- The Agreement must be fair and not unconscionable, not leaving a spouse in poverty or providing a standard of living far below what was enjoyed before and during the marriage.
During the marriage the Agreement can be changed or revoked if both spouses agree.
Anyone getting married can have a prenuptial Agreement done but it may be especially helpful for people who fit one or more of the following descriptions:
- If one or both of the parties has accumulated premarital wealth.
- If one party earns much more or has many more assets or debts than the other.
- If this is not the first marriage and there are children or obligations from a prior marriage.
- When one future spouse plans on working to support the other spouse while he or she furthers their education or puts in a lot of hours to develop their career.
- If one person has heirlooms, property or real estate that’s been passed from one generation to the next.
- When one party has an ownership interest in a business that he or she wants to survive the marriage without a property claim by the other party.
If a divorce later occurs, a party who earlier agreed to the Agreement may not be happy with the Agreement anymore. Like any other contract, a prenuptial Agreement may be simultaneously defended by one party and attacked by the other, subject to the following caveats:
- The trial court will presume the Agreement valid and enforceable as long as it’s fair and equitable.
- An Agreement may be set aside if it’s the result of fraud or overreaching by a party trying to take advantage of the relationship.
- The principles of contract law are used by the courts to define the terms of the Agreement and determine the intent of the parties.
- If an Agreement is challenged in court the party bringing the lawsuit shouldn’t expect a judge to draft a new one.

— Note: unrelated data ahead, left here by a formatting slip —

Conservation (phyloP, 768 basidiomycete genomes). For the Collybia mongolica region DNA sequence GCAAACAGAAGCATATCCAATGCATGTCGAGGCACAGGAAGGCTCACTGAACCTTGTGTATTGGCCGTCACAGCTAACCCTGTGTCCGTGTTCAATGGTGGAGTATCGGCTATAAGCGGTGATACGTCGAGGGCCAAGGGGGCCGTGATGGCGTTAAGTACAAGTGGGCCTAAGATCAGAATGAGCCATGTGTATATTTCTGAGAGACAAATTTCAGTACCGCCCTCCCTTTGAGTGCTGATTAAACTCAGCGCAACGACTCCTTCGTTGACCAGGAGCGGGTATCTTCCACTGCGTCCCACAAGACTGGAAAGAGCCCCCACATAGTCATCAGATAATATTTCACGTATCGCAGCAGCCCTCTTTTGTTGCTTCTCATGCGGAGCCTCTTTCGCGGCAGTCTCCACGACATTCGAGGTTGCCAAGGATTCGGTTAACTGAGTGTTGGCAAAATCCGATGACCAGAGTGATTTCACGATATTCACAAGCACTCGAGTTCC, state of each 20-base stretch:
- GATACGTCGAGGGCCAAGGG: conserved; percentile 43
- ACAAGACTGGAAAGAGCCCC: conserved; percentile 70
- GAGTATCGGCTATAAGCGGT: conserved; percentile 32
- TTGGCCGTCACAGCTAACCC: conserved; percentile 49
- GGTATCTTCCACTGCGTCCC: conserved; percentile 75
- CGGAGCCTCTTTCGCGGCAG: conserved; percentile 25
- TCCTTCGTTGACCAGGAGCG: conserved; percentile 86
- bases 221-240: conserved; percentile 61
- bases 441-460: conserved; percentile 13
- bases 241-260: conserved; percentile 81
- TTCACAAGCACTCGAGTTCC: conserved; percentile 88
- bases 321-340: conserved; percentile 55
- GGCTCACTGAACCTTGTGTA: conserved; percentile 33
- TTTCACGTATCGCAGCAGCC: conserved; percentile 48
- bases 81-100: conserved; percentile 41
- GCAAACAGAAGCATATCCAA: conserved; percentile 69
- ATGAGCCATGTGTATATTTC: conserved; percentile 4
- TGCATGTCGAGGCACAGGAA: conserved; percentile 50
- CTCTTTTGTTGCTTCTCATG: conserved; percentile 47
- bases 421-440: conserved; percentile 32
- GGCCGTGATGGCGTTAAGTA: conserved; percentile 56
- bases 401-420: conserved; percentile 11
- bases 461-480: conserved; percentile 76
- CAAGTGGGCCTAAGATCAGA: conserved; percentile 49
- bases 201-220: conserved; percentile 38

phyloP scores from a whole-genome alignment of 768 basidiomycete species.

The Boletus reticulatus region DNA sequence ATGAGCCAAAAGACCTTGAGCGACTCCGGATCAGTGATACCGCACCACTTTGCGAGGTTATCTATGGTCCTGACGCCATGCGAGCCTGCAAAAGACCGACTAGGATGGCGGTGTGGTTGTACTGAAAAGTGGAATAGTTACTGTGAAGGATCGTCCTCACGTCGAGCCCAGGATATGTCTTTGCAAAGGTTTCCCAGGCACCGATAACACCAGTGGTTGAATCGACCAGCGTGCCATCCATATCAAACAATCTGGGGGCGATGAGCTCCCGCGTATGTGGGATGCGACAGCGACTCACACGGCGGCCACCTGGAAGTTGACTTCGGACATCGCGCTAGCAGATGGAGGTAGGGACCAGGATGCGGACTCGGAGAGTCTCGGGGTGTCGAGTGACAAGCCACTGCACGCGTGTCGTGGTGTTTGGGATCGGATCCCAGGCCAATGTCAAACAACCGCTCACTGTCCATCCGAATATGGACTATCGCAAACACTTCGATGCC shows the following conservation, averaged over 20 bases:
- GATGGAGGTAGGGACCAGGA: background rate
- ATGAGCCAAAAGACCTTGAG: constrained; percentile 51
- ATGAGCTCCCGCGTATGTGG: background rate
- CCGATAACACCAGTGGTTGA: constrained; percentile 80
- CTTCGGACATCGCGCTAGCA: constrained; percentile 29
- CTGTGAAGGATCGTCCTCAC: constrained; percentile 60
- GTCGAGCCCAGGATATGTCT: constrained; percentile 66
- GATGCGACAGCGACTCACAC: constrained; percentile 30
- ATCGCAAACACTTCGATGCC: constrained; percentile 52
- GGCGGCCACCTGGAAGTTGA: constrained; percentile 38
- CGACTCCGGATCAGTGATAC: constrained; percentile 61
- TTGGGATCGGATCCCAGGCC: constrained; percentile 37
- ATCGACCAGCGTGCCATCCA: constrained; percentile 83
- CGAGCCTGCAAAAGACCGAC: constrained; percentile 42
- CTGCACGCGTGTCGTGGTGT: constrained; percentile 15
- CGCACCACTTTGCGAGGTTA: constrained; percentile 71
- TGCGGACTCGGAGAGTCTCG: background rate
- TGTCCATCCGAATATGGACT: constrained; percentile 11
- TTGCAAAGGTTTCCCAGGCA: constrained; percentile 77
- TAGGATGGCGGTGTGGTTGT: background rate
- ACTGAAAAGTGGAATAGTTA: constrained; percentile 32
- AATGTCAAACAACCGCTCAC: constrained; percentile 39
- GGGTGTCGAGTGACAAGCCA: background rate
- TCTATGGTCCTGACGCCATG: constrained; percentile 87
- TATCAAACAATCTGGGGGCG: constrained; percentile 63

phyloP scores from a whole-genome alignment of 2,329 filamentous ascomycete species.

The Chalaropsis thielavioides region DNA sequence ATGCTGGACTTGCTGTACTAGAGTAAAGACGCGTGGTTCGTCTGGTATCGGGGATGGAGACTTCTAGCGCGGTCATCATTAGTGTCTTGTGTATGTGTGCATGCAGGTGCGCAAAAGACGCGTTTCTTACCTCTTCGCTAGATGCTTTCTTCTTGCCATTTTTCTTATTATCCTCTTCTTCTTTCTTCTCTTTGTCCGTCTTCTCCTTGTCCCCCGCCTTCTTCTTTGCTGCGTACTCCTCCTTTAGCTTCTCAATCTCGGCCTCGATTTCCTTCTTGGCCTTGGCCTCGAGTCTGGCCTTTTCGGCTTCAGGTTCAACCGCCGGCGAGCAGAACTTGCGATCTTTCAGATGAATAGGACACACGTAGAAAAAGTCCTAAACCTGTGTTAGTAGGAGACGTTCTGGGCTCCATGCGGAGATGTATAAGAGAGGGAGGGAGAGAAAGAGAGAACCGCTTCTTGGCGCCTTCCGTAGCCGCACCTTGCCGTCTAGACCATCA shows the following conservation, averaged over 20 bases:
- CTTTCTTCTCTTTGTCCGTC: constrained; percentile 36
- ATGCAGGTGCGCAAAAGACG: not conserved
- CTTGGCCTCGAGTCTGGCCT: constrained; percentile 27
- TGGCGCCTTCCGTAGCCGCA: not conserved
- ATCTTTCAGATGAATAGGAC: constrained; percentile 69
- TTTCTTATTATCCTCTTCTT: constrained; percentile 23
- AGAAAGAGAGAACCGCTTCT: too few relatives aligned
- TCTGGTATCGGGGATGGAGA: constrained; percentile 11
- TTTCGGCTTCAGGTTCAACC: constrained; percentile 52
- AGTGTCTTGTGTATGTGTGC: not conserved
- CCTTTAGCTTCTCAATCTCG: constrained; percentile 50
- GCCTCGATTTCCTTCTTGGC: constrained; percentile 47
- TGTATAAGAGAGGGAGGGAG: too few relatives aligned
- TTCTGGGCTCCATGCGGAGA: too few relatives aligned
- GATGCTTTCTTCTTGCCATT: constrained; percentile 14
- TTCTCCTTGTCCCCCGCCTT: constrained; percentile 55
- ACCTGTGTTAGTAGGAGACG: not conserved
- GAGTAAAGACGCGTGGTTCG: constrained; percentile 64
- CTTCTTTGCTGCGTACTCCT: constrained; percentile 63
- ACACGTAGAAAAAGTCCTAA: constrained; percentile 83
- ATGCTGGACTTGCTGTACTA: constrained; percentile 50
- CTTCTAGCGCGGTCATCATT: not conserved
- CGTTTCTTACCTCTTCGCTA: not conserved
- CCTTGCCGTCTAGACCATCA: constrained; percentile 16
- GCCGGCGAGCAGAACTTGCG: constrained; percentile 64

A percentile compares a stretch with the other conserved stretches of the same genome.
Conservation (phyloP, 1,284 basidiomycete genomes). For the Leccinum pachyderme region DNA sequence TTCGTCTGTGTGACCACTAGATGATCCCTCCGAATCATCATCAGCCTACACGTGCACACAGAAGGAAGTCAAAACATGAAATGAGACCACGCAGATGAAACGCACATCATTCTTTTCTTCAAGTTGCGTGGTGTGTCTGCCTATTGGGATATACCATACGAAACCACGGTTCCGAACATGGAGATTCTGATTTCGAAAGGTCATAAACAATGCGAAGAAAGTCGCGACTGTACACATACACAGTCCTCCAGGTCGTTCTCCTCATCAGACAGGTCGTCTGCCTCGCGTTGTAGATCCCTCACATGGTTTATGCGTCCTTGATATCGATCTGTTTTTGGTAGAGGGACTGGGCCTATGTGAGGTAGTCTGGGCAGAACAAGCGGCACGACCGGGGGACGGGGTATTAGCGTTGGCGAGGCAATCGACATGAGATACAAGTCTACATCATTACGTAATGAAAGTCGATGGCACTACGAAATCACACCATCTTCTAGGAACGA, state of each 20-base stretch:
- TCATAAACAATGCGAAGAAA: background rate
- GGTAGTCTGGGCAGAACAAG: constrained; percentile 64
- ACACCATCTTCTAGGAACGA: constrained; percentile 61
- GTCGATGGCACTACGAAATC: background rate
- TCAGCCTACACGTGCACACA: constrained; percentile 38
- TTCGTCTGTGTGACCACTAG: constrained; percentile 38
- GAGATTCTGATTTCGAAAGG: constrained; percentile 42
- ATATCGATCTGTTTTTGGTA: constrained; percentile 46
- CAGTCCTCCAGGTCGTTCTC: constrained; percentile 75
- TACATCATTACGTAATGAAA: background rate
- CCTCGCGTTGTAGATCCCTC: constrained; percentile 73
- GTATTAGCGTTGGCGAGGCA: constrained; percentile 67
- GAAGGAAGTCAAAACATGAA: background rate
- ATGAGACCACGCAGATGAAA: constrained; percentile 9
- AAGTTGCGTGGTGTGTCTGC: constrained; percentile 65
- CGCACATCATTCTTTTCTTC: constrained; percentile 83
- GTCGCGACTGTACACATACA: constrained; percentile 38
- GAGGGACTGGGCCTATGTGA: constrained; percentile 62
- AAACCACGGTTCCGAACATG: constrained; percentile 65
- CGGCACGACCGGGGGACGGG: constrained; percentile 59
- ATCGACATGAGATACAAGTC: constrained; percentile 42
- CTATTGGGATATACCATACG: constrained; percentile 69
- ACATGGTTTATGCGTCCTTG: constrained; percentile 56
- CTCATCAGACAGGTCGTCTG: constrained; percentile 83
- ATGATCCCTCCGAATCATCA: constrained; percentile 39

The spouse challenging the Agreement carries the burden to prove it invalid and must show by clear and convincing evidence that:
- The Agreement was executed involuntarily.
- The Agreement was unconscionable (so unfair that it’s taking advantage of the other party) when it was signed.
- Prior to signing the Agreement the spouse was not provided a full and fair disclosure of the earnings, property and financial obligations of other spouse.
- Before signing he or she failed to consult with an attorney and didn’t voluntarily and expressly waive, in writing, the opportunity for counsel.
You will need the services of an experienced Family Law attorney if:
- You thinking about entering into a prenuptial Agreement made,
- You and your future spouse have decided to make such an Agreement,
- A prenuptial Agreement was already signed and you will be getting a divorce, or
- You or your spouse are considering a legal challenge to the Agreement.
It is possible to mediate or arbitrate or use collaborative law to create, interpret, and/or enforce a Prenuptial Agreement. Your lawyer should be able to show you the benefits and drawbacks to each such approach.
If you have questions, concerns or want experienced Family Law help with a planned prenuptial Agreement or one that’s already been executed, our Central Jersey prenuptial Agreement attorneys are here to help you. To arrange a near‐term reduced fee initial consultation, please contact us online or call 609‐683‐7400.